Mosquitoes are essential vectors for major human diseases such as malaria and dengue fever, which together infect hundreds of millions each year, killing millions. Current approaches to disease prevention, which include anti-pathogen drugs and vector suppression through the use of insecticides or environment modification, are insufficient. Replacement of wild mosquito populations with genetically modified counterparts that cannot transmit disease provides an alternative approach to disease prevention. However, mosquitoes carrying genes for disease refractoriness are not expected to have a higher fitness than native mosquitoes, and wild populations are large, dispersed over wide areas, and partially reproductively isolated. Thus, effective population replacement requires that genes conferring disease refractoriness be coupled with a genetic mechanism for driving these genes through the wild population at greater than Mendelian frequencies. We have developed a synthetic selfish genetic element (Medea) that can spread rapidly through a population, even if its presence or that of a linked cargo results in a fitness cost. Medea is the only selfish genetic element that has multiple features required for scientific and social acceptance of transgene release into the wild: the selfish genetic element and its cargo remain tightly linked;possibilities for horizontal spread within other species are limited; transgene recall from the wild and/or cycles of population replacement can be carried out. We will develop Medea and related drive mechanisms for several important mosquito vector species. This work will be carried out in collaboration with others who have developed transgenes conferring disease refractoriness and/or who can carry out cage trials to study selfish element/effector spread and efficacy in populations of uninfected and infected mosquitoes. My goal is to bring population replacement technology to the stage where it can be applied successfully, and the communities involved will have enough confidence the technology can be controlled to allow its use.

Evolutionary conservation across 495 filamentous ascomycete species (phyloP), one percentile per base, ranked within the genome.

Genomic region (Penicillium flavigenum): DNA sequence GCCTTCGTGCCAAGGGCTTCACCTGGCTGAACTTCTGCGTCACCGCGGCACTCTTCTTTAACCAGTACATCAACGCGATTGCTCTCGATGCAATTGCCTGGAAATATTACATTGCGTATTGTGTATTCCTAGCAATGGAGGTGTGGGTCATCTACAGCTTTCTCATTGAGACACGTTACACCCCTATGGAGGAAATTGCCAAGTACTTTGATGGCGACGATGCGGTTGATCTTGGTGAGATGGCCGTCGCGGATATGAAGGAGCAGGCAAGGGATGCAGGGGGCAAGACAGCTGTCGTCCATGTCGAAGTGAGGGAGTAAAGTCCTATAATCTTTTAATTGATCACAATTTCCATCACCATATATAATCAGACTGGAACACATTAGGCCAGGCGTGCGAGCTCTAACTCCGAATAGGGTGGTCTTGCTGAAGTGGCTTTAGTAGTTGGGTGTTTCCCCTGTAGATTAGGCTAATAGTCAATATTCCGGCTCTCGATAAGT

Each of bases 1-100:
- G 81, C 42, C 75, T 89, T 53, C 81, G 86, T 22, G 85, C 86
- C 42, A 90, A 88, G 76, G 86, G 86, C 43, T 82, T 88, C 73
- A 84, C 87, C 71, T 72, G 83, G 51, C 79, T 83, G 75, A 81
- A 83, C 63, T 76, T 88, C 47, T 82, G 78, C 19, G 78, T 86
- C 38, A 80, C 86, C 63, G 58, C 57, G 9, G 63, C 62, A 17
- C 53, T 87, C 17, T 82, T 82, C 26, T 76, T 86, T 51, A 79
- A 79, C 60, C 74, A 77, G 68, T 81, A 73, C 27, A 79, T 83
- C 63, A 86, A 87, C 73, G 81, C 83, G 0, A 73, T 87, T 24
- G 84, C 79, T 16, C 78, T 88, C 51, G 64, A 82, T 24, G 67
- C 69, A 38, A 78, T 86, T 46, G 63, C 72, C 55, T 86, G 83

|Akbari, Omar S; Chen, Chun-Hong; Marshall, John M et al. (2014) Novel synthetic Medea selfish genetic elements drive population replacement in Drosophila; a theoretical exploration of Medea-dependent population suppression. ACS Synth Biol 3:915-28|